My morals suggested I check google for a cached version of the DUL and post the link but it looks like google didn't get it in time. Anyone have links?

Jeff

The problem is, Gordon's "contract" isn't (3, Insightful)

TekPolitik (147802) | more than 11 years ago | (#3475830)

It's quite clearly a pre-contractual negotiation. It clearly doesn't even contemplate acceptance in those terms. If there's no written contract, the thing Gordon points to as a contract would be evidence of what the terms are, but not conclusive evidence. If there's a written contract somewhere else, then unless those terms are in it, Gordon's out of luck.

Re:The problem is, Gordon's "contract" isn't (2)

TekPolitik (147802) | more than 11 years ago | (#3475900)

Of course there's more - there doesn't appear at any stage to be a transfer of ownership to MAPS, so it appears unlikely that MAPS *ever* owned the DUL. It appears what they got when they hired Gordon is his services plus the use of the DUL.

So here's what needs to be shown: (1) by MAPS, an unequivocal statement by Gordon assigning ownership of the DUL to MAPS; (2) by Gordon (but only if MAPS can show (1)), a contract granting him the option to buy back.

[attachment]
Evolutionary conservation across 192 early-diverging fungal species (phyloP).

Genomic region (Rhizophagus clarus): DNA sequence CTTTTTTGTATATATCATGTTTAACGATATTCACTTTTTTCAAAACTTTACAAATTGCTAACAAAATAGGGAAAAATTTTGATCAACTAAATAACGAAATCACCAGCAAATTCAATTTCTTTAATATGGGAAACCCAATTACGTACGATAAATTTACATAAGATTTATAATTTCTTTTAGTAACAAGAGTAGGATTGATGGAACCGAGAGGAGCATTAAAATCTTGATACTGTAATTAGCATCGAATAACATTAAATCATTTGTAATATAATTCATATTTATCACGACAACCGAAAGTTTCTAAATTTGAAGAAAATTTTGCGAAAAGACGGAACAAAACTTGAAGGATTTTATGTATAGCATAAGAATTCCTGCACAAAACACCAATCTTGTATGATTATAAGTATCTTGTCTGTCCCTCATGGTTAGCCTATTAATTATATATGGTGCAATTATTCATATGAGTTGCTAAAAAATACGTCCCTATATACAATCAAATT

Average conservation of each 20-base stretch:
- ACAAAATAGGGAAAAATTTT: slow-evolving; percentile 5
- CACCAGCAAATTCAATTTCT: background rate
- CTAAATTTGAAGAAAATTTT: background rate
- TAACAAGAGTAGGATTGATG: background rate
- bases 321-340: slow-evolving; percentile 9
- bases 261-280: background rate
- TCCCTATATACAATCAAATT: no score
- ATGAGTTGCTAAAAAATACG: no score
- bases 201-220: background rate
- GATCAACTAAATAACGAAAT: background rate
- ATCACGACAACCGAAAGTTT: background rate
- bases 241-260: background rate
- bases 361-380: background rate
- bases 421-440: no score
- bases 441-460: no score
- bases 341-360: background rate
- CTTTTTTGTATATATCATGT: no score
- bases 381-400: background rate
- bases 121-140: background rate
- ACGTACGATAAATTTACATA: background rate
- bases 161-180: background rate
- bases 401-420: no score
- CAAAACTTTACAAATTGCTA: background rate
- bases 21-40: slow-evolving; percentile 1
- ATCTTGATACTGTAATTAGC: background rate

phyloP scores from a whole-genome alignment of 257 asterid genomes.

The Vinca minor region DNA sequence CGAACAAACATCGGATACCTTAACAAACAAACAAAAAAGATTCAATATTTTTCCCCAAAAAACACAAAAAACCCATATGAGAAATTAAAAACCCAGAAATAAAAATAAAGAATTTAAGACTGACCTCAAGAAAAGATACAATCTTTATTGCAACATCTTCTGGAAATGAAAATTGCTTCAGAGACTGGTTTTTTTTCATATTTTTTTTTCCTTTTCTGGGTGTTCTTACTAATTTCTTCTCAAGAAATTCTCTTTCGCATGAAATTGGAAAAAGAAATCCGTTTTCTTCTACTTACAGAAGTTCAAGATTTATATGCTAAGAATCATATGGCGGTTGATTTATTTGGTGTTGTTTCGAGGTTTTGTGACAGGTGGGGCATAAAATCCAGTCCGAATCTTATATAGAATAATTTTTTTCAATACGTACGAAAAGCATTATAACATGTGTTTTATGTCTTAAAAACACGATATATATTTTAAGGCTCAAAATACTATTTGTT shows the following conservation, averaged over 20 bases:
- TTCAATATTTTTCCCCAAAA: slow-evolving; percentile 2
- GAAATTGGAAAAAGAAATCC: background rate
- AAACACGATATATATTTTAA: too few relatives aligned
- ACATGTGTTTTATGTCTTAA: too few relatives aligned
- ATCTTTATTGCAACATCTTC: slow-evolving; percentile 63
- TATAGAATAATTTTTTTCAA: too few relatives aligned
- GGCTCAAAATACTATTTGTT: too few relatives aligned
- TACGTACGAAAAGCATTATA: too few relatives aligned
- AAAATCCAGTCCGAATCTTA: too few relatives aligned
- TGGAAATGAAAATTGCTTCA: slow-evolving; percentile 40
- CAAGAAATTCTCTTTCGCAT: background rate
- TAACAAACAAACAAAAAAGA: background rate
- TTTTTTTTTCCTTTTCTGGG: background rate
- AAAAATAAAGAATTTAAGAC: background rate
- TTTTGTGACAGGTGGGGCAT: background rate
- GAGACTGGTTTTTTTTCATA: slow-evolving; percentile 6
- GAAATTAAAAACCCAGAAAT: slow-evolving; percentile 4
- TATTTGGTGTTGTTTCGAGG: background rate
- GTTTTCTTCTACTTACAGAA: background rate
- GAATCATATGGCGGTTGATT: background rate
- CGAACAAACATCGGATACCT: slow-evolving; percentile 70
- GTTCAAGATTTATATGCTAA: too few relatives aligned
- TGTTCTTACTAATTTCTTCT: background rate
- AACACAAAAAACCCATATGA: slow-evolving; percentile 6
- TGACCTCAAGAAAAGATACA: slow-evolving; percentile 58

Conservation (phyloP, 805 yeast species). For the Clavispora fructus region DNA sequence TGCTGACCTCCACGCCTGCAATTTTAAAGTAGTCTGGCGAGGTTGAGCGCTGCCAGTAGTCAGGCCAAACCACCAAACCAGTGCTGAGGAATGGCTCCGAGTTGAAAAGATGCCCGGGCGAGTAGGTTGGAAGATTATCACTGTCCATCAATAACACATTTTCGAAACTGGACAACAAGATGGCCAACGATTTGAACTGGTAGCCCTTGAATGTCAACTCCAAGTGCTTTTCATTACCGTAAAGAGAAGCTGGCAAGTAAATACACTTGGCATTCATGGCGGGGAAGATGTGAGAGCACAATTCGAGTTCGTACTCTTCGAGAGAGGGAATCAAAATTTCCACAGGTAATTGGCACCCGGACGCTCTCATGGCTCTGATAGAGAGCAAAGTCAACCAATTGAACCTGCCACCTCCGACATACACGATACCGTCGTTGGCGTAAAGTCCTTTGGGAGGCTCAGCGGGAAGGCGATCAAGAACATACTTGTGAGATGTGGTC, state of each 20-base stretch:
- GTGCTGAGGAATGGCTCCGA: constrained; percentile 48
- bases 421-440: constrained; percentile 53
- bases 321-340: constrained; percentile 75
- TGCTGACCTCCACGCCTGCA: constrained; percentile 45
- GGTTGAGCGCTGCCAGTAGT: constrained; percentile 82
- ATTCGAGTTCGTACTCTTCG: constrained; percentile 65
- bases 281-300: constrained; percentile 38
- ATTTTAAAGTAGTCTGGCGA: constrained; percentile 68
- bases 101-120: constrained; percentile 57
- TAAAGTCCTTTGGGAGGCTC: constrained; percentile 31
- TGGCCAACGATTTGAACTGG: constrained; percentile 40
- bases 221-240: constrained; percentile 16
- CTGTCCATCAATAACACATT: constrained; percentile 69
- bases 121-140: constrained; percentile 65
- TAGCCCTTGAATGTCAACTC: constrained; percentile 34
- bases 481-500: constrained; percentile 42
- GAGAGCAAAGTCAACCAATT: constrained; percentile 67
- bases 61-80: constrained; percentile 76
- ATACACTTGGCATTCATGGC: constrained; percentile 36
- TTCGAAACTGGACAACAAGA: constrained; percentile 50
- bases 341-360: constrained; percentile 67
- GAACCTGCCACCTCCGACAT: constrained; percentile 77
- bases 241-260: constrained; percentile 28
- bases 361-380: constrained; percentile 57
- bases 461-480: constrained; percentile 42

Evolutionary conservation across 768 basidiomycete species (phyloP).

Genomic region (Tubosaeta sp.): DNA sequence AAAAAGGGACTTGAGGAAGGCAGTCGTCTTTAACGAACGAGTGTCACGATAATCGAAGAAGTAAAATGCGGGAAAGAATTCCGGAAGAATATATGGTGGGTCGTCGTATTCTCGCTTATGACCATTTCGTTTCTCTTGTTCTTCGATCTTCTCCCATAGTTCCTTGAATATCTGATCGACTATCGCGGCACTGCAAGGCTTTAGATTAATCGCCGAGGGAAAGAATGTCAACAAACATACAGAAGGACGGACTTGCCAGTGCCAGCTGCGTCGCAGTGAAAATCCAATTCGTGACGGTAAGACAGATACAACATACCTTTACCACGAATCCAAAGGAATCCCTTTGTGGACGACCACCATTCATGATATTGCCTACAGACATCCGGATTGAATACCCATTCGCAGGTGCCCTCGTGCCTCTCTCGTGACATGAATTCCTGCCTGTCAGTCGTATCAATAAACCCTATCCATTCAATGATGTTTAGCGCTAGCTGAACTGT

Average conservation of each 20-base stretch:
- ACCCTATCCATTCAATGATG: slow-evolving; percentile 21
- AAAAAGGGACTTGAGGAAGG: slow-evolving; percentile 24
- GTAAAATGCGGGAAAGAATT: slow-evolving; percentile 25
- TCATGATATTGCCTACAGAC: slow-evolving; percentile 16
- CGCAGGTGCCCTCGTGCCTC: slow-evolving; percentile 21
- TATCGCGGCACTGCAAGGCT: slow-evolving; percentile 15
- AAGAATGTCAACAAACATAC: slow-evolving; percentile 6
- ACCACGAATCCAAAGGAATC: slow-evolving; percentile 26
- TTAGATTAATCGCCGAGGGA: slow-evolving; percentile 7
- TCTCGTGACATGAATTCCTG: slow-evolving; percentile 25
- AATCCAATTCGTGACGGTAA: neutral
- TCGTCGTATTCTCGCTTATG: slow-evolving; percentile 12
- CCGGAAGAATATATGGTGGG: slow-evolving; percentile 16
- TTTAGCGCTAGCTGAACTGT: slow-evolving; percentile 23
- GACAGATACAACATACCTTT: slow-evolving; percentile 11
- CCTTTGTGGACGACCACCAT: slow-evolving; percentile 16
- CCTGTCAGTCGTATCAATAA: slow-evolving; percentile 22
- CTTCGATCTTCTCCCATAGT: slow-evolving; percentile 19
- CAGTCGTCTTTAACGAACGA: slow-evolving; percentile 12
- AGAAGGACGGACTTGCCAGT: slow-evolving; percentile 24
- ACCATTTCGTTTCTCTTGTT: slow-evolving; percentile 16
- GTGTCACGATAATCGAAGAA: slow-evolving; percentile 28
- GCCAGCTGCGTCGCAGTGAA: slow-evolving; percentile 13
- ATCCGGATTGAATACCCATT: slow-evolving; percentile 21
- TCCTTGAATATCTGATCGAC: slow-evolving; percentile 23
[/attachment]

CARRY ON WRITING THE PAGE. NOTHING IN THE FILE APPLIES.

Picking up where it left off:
Neither of these things appears to have been shown.

I think Gordon should make a counter-claim for the $10 as money paid under a material mistake of fact.

Hold everything (0)

Anonymous Coward | more than 11 years ago | (#3475832)

the DUL is currently stopping CmdrTaco from directly emailing one of the Slash coders

Oh my, I didn't realise this problem with DUL was so serious!

How do I figure out IP blocks for entire countries (0)

Anonymous Coward | more than 11 years ago | (#3475892)

I'd like to block China, Japan and Korea.

Re:How do I figure out IP blocks for entire countr (2)

LWolenczak (10527) | more than 11 years ago | (#3476081)

I would like to block, China, Korea, and Singipore.

Re:How do I figure out IP blocks for entire countr (0)

Anonymous Coward | more than 11 years ago | (#3476109)

Use spews.

Re:How do I figure out IP blocks for entire countr (2)

Skapare (16644) | more than 11 years ago | (#3476126)

Download the data from the APNIC, TWNIC, KRNIC, etc. FTP sites, convert to your mailer's file format, and let it use that to look up each IP address. That's what I do for my Postfix mail servers.